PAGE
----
Friday, April 23, 2010

Sabbath Eve, April 23, 2010

I’ve run out of excuses for not writing online journal entries. So today, after a long hard week I sit at my computer and reflect.

The garden is in and growing. Today I pulled earth to the base of tomato plants with a garden hoe, forming rows so I will be able to irrigate should the rains stop coming in a timely manner. The year has been relatively wet so far and things look good but I’d waited too long to do this task. I’ve tilled the rows religiously so weeds weren’t a problem, but the tomato plants have already filled the space between rows and it was hard to get around them without damaging the plants.

The fall/winter crop is on its way out. Some cabbage remains; most of the rest is packed in jars in our pantry and in the refrigerator in the form of saeurkraut. I’m feeding re-growth to chickens and goats. The spinach is starting to bolt, jars full of it occupy space in the pantry already. Two long rows of onions approach harvest, yellow and white globes, each the size of a softball or thereabout. Garlic bulbs are not far behind, also two long rows, perhaps some 1,500 individual plants. Carrots remain in the ground, beets are long since pickled and canned. Five long rows of potatoes have another month or so before they are ready, but they’re growing fast. Squash, both yellow and zucchini are forming on the plants. Green pinto beans are also beginning to appear as are tiny peppers: Anaheim, Serrano, Jalapeno, and Habanera. Black eyed peas, okra, cucumbers, cantaloupes and watermelons are farther behind but the plants and vines look good.

I planted 170 acres of non-genetically modified, non hybrid corn in our fields. Stalks are between two and three feet tall and growing well but we’ve had to cultivate it four times already. My ass is hanging out on this venture. I don’t think most people care whether their corn is genetically modified and I may have trouble selling the crop. They should care. The variety I planted is white corn, Trucker's Favorite to be exact, and should be suitable for human consumption, as opposed to the godamned yellow Frankencorn 85% of US farmers planted this year which isn't. Corn prices are currently at or below my cost of production if I don’t receive a premium price for the crop. The good thing is, the seeds these plants produce should be suitable for planting and I'll save a bundle next time I plant corn, good Lord willing.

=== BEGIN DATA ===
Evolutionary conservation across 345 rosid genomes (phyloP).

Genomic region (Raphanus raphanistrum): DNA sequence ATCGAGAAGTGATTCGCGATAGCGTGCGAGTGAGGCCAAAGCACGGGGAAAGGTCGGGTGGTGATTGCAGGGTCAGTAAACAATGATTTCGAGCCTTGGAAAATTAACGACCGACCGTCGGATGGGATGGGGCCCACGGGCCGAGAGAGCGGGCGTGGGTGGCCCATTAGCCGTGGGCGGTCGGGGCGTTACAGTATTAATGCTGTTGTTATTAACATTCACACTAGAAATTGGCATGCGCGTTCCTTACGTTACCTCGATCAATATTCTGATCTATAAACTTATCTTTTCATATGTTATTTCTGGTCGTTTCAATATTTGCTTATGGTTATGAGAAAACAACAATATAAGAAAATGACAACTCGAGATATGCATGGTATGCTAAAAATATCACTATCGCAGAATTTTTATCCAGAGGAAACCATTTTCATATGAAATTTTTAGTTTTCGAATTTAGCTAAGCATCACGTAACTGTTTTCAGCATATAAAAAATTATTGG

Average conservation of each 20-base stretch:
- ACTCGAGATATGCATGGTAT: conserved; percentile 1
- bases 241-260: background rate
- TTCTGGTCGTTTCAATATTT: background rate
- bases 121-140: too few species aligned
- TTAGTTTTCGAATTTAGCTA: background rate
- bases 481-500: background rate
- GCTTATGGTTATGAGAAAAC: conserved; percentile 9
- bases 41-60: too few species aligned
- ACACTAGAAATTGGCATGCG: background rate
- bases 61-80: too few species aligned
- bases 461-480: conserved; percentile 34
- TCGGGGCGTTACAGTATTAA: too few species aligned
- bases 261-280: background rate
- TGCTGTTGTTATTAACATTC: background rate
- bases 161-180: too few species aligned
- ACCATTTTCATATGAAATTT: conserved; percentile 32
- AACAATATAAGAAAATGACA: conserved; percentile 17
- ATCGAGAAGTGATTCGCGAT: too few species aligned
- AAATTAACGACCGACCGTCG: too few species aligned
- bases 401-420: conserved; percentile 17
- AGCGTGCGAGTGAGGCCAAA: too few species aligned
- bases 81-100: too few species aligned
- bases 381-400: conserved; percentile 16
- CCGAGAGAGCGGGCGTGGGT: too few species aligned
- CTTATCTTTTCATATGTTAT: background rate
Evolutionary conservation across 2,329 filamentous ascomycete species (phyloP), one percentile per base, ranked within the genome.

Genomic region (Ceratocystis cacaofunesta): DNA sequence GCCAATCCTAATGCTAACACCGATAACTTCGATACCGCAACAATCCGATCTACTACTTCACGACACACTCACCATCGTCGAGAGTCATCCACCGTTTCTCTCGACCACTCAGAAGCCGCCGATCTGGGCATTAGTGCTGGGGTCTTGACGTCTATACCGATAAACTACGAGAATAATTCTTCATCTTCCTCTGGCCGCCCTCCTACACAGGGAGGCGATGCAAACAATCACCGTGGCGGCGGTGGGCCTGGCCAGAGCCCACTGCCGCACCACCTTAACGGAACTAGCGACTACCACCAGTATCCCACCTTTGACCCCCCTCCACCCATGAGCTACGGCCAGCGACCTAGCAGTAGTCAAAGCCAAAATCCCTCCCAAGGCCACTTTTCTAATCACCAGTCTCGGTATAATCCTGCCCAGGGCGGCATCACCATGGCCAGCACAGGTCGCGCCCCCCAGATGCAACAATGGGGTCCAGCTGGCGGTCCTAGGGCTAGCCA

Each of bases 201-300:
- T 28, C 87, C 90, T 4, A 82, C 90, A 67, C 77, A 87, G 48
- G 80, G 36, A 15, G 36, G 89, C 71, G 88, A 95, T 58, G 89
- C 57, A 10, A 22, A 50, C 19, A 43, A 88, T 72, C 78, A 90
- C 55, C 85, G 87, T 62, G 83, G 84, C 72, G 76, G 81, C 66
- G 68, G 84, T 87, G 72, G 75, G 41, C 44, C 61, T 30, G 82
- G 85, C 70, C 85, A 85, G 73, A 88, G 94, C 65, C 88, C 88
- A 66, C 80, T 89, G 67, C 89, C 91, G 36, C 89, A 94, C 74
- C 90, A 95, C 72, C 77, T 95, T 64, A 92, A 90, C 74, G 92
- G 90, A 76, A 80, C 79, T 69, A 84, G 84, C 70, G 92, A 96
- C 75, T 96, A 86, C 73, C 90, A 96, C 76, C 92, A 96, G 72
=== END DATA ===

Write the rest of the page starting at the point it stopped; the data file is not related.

Wheat is heading out nicely, but prices are relatively poor at the moment. Cattle prices are up somewhat, and for the first time in a couple of years, the pastures are green and productive. We’ve already sprayed and fertilized. A new field of Tifton 185 seems to have survived the winter after a late fall sprigging and is beginning to grow.

Hay buyers are calling. We hope to begin cutting and baling next month.

We built a stock to milk cows in after a gentle cow freaked out a couple of weeks ago for no apparent reason, knocked me down and stepped on the calf of my right leg as she fled while I had my attention focused on a pail full of milk. I didn't spill the milk, but my leg turned black and blue and remained swollen from the knee to the ankle for at least three weeks. I’m just now getting over the limp. For a time, the pain was considerable. I still milk two cows each and every morning and make sure three orphaned calves get their share of milk morning and evening.

Leah has continued making cheese on a routine basis. We have around 200 pounds stored and aging in a freezer converted to a portable “cheese cave” with an external thermostat that keeps the cheese at a constant 52 degrees. Another upright freezer is packed with the meat of a heifer we slaughtered and two more chest type freezers are packed with fruits and vegetables.

Leah went to Fredericksburg last week and picked 70 pounds of strawberries. She made jars of strawberry jam that’s to die for—the rest of the strawberries are sliced, frozen, and packed away in the freezer.

We’re building another chicken house for our yard birds, and I have a pen full of roosters that need to be killed and processed.

Come to think of it, we have been rather busy.

No comments:

Post a Comment